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Your Daily Dose of Tao

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(no subject) [Dec. 30th, 2006|10:49 am]
Your Daily Dose of Tao

miltonic_satan
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when the joy had left your body
and you were locked in to your own thoughts
you used to love to sit by the water
and watch it lapping on the rocks
and every time you put your feet in
you'd cry out and you would pray
but it's all downhill from here baby
so naturally, i can't stay

first you'll roll your eyes to heaven
say you never had love so divine
but it will go from
more than ever
to not enough
in no time
you will push and
you will push until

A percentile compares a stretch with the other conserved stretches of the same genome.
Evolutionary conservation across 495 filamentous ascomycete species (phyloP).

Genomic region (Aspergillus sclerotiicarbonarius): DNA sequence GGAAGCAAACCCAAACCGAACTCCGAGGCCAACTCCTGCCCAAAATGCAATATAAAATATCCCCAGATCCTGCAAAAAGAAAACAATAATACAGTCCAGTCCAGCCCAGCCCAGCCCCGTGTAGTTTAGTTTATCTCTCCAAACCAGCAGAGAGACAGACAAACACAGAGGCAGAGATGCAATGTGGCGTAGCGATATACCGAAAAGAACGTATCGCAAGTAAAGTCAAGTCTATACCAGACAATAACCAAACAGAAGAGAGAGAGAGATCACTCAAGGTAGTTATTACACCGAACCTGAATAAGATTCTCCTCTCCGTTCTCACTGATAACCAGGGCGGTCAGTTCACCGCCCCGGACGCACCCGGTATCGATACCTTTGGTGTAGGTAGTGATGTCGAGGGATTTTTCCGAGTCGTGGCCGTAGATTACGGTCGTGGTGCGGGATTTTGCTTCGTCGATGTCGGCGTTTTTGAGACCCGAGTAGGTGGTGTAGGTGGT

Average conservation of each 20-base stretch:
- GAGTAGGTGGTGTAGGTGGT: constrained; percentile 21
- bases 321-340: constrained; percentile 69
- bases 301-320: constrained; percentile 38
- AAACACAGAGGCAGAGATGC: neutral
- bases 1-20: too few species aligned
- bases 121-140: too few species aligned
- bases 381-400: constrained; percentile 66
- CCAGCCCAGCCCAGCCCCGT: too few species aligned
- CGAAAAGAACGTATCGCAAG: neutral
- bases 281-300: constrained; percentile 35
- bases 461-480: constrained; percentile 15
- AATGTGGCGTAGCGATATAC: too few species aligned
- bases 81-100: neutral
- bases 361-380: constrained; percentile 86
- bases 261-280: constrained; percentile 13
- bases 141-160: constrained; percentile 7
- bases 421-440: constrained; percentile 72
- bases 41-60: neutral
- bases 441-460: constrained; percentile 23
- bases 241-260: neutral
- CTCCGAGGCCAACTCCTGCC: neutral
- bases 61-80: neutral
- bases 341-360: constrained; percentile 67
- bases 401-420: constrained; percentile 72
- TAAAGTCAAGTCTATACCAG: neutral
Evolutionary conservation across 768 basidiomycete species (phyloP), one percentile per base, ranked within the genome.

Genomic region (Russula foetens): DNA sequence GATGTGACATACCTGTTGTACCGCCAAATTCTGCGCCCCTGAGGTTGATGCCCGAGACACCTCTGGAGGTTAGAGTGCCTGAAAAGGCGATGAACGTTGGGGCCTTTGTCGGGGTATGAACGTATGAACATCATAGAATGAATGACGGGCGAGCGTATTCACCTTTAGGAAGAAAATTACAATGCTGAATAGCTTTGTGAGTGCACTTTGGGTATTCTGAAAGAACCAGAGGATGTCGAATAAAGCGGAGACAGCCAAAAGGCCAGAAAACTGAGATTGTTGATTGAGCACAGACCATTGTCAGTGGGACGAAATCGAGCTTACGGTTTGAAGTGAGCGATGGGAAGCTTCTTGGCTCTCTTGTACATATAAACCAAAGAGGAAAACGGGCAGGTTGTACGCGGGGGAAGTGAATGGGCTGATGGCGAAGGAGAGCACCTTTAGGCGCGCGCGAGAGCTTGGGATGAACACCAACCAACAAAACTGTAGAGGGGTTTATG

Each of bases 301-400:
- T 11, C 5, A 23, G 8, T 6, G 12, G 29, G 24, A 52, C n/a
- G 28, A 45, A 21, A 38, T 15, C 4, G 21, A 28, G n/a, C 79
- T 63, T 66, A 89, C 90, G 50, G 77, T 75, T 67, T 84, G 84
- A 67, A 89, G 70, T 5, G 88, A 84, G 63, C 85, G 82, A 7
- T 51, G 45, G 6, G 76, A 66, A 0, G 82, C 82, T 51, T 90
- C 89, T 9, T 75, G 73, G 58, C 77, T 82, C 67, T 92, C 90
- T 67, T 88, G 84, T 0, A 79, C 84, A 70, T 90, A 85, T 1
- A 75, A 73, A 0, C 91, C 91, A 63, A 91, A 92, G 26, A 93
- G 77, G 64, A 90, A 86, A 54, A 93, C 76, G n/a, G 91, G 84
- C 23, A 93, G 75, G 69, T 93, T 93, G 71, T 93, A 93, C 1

you push me away
i hear you cry out for your water
and i know you'll curse it someday

i guess for me
there's been a few
who've walked up smiling
and drawn a line
between so far
and from now on
yes a big glowing
line in time
and i've been disappointed
i've been heartbroken
yes i too have
loved from afar
but we are 78% water
even our pumping hearts


- Ani DiFranco, 78% H2O, from the album Reprieve
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open discussion [Dec. 27th, 2006|12:01 am]
Your Daily Dose of Tao

miltonic_satan
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I probably won't do this often (or ever again?) but I'm opening comments in this community. I've noticed a lot more watchers in the last few months! I'm grateful for that but at the same time I've found my own interests gradually shifting from Taoism to Zen. Anyone who's looked at either of these will probably feel as I do, that the actually philosophical differences are pretty light and unimportant. But I wanted to openly pose the question, especially since I've accumulated more texts on Zen than Taoism. Would you good folks feel cheated by more Zen in a "taoist" community? - do you feel I should make a newly-named community? - or do you just not care at all?